Reviewing Spielman’s Track Record With KAB

[Note From Adam:  One of my favorite sources of Vikings analysis and opinion comes from the “Kick Ass Blog” run by Darren Campbell.  Check them out often (they are on our blogroll forever)!  Darren was kind enough to provide us with a guest post outlining the successes and failures experienced in the NFL Draft since Rick Spielman has been with the Vikings.  Enjoy!]

Rick Spielman is in his eighth season with the Minnesota Vikings. He first joined the team as the club’s vice-president of player personnel. One of his jobs was preparing for the NFL’s college draft, which is something he continued to oversee after being named the Vikings general manager in 2012.

Up until he became GM last year, Spielman didn’t have full control over who made the Vikings roster. However, it’s fair to say he still had considerable influence on the process and over whom the team did and didn’t pick in each of the six drafts he’s been a part of.

This April’s draft will be Spielman’s seventh with the Vikings. And as it is April 1, I wanted to drill down and take a closer look at the players Minnesota has picked since 2007 and when they’ve picked them. Here is what I found.

1st round (#23 and 25th overall in 2013 draft)

Draft picks: Adrian Peterson (2007); Percy Harvin (2009); Christian Ponder (2011); Matt Kalil and Harrison Smith (2012)

Commentary: Your first round picks should be the ones you get right the majority of the time and that’s been true under Spielman. The Peterson and Harvin picks (even though things turned sour with Percy) were masterstrokes and though it’s still early, Kalil and Smith look like exceptional selections also. And let’s not forget the Vikings used their 2008 first round selection to help take defensive end Jared Allen (74 sacks in 80 games with Minnesota) off Kansas City’s hands. The only first rounder during Spielman’s tenure who looks iffy is Ponder- and this would be a huge whiff that could set the franchise back several seasons if CP7 can’t cut it as a starter. Still, given Spielman and the Vikings track record since 2007, there’s an excellent chance they will get some good players if the team keeps both the #23 and #25 overall selections. Spielman has chosen well in this round regardless of whether he’s had a top 10 pick – Peterson (#7) and Kalil (#4)  -or a late first rounder like Harvin (#22) or Smith (#29).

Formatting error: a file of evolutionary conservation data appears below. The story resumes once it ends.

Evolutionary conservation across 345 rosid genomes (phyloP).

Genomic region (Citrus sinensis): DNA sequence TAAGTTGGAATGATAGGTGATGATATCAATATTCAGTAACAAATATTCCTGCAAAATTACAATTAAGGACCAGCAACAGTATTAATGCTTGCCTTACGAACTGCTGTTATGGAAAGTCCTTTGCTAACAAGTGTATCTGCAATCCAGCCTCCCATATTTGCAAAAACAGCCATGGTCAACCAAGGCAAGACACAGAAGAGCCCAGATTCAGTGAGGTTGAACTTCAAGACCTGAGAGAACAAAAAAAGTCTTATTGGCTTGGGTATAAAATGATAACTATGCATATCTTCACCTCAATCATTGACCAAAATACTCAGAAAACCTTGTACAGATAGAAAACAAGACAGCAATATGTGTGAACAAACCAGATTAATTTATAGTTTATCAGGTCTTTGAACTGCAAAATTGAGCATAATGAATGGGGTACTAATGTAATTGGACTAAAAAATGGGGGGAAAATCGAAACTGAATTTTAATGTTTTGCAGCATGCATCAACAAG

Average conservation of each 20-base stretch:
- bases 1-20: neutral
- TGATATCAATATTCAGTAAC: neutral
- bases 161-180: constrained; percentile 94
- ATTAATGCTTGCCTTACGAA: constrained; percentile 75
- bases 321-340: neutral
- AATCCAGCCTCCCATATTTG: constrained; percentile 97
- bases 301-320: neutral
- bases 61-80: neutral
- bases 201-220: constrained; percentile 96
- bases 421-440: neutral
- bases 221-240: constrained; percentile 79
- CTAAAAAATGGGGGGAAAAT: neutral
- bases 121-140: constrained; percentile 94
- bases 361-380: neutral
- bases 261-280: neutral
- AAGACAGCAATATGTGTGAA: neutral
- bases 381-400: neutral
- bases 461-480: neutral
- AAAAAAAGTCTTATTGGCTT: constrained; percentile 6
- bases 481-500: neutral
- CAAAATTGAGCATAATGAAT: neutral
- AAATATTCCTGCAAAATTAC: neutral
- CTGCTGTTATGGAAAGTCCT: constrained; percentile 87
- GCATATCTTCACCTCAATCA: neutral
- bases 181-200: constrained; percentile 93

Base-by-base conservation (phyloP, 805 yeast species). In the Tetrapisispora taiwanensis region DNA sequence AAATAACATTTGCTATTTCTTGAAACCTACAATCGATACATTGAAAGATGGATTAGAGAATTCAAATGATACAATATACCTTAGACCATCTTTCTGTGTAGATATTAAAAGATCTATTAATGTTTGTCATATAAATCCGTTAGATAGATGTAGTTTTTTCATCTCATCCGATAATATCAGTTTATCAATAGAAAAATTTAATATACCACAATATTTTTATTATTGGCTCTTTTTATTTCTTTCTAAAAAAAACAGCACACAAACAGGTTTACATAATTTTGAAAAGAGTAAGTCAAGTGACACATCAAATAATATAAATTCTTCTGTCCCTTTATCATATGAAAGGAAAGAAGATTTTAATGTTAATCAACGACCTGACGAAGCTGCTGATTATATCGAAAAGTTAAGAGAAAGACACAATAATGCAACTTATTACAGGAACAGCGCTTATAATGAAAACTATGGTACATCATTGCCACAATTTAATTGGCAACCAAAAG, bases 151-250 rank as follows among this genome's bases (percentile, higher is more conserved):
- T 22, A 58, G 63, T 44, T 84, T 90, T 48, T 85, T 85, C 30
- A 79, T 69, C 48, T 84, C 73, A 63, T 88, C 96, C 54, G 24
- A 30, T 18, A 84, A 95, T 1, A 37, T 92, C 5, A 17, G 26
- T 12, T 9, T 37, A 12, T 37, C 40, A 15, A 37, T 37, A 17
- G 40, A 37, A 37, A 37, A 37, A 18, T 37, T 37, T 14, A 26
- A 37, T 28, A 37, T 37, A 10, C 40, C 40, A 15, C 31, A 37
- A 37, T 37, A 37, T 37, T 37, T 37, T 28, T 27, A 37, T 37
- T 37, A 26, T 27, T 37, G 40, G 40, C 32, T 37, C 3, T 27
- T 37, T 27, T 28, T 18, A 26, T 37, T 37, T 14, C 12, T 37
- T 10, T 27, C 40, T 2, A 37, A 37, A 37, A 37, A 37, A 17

2nd round (#52 overall in 2013 draft)

Draft picks: Sidney Rice (2007); Tyrell Johnson (2008); Phil Loadholt (2009); Chris Cook and Toby Gerhart (2010); Kyle Rudolph (2011)

Commentary: It’s been a bit of a mixed bag in this round for Spielman and the Vikings. Johnson was obviously a horrendous choice. He showed little aptitude for the game or the position during his four years with the Vikings. Cook would have to be considered a bit of a disappointment so far as well. He can’t stay on the field, has no interceptions in 22 career games and isn’t a great tackler despite being 6’2 and over 200 pounds. Rice mixed in a solid rookie year and a fantastic 2009 with two injury-filled seasons and signed a big free agent deal with Seattle. Gerhart has looked OK-to-good when he’s played, but he’s stuck behind Peterson. Rudolph is a huge man with great hands who should be a vital weapon for the Vikings for the next decade.  Loadholt is a penalty machine, but he’s durable, steady and works hard. His best football should be ahead of him. Flip a coin in this round – the Vikings will either select a useful starter or a non-entity.

3rd round (#83 overall in 2013 draft)

Draft picks: Marcus McCauley (2007); Asher Allen (2009); Josh Robinson (2012)

Commentary: Don’t get too excited when the 3rd round of the draft rolls around. Under Spielman, history shows the Vikings will either trade this pick away or select a cornerback who can’t play. Now that’s being too harsh on Robinson, who I think will be a good player even if he looked overmatched during the second half of his rookie season. But you can’t deny McCauley and Allen were busts. For whatever reason, the Vikings inability to pick anybody useful in the third round of the college draft goes back a long way (check out this Vikings draft retrospective from a few years ago at the old Grant’s Tomb site and you’ll see what I mean.)